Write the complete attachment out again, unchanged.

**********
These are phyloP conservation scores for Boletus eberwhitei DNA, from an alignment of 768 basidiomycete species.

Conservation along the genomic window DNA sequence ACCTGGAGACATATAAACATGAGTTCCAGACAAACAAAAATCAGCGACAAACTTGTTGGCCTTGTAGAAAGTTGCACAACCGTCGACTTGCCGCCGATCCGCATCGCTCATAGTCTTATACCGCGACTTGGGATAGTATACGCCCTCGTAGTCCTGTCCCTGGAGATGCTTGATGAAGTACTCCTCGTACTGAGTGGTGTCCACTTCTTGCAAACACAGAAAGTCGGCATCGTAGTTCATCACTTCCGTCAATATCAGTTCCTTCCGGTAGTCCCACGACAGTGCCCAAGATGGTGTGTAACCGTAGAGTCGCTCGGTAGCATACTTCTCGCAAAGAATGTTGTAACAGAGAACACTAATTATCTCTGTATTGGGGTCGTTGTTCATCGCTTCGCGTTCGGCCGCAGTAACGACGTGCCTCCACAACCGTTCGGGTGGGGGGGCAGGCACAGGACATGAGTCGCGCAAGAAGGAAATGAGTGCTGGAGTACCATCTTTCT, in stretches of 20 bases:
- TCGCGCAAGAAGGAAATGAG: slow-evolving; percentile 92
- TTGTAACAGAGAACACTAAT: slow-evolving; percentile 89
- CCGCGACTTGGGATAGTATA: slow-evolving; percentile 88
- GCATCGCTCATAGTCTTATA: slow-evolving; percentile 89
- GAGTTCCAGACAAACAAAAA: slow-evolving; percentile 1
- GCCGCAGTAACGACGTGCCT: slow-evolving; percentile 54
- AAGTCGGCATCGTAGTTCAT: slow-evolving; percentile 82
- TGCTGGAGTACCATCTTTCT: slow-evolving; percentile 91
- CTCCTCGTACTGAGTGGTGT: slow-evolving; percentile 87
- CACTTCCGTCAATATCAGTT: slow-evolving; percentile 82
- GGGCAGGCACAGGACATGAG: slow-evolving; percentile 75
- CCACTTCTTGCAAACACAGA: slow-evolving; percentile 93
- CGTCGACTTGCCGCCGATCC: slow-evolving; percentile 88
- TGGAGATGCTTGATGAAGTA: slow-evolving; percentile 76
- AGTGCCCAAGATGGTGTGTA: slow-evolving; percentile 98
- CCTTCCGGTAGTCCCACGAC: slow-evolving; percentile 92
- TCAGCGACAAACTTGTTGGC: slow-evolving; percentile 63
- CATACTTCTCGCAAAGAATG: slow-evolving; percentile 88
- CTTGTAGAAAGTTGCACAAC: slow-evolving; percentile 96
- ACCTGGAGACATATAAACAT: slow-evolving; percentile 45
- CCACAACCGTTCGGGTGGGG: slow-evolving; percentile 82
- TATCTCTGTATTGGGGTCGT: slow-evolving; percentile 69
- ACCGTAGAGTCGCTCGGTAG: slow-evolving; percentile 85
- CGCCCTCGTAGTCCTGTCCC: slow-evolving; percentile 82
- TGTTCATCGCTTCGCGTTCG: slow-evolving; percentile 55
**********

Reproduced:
These are phyloP conservation scores for Boletus eberwhitei DNA, from an alignment of 768 basidiomycete species.

Conservation along the genomic window DNA sequence ACCTGGAGACATATAAACATGAGTTCCAGACAAACAAAAATCAGCGACAAACTTGTTGGCCTTGTAGAAAGTTGCACAACCGTCGACTTGCCGCCGATCCGCATCGCTCATAGTCTTATACCGCGACTTGGGATAGTATACGCCCTCGTAGTCCTGTCCCTGGAGATGCTTGATGAAGTACTCCTCGTACTGAGTGGTGTCCACTTCTTGCAAACACAGAAAGTCGGCATCGTAGTTCATCACTTCCGTCAATATCAGTTCCTTCCGGTAGTCCCACGACAGTGCCCAAGATGGTGTGTAACCGTAGAGTCGCTCGGTAGCATACTTCTCGCAAAGAATGTTGTAACAGAGAACACTAATTATCTCTGTATTGGGGTCGTTGTTCATCGCTTCGCGTTCGGCCGCAGTAACGACGTGCCTCCACAACCGTTCGGGTGGGGGGGCAGGCACAGGACATGAGTCGCGCAAGAAGGAAATGAGTGCTGGAGTACCATCTTTCT, in stretches of 20 bases:
- TCGCGCAAGAAGGAAATGAG: slow-evolving; percentile 92
- TTGTAACAGAGAACACTAAT: slow-evolving; percentile 89
- CCGCGACTTGGGATAGTATA: slow-evolving; percentile 88
- GCATCGCTCATAGTCTTATA: slow-evolving; percentile 89
- GAGTTCCAGACAAACAAAAA: slow-evolving; percentile 1
- GCCGCAGTAACGACGTGCCT: slow-evolving; percentile 54
- AAGTCGGCATCGTAGTTCAT: slow-evolving; percentile 82
- TGCTGGAGTACCATCTTTCT: slow-evolving; percentile 91
- CTCCTCGTACTGAGTGGTGT: slow-evolving; percentile 87
- CACTTCCGTCAATATCAGTT: slow-evolving; percentile 82
- GGGCAGGCACAGGACATGAG: slow-evolving; percentile 75
- CCACTTCTTGCAAACACAGA: slow-evolving; percentile 93
- CGTCGACTTGCCGCCGATCC: slow-evolving; percentile 88
- TGGAGATGCTTGATGAAGTA: slow-evolving; percentile 76
- AGTGCCCAAGATGGTGTGTA: slow-evolving; percentile 98
- CCTTCCGGTAGTCCCACGAC: slow-evolving; percentile 92
- TCAGCGACAAACTTGTTGGC: slow-evolving; percentile 63
- CATACTTCTCGCAAAGAATG: slow-evolving; percentile 88
- CTTGTAGAAAGTTGCACAAC: slow-evolving; percentile 96
- ACCTGGAGACATATAAACAT: slow-evolving; percentile 45
- CCACAACCGTTCGGGTGGGG: slow-evolving; percentile 82
- TATCTCTGTATTGGGGTCGT: slow-evolving; percentile 69
- ACCGTAGAGTCGCTCGGTAG: slow-evolving; percentile 85
- CGCCCTCGTAGTCCTGTCCC: slow-evolving; percentile 82
- TGTTCATCGCTTCGCGTTCG: slow-evolving; percentile 55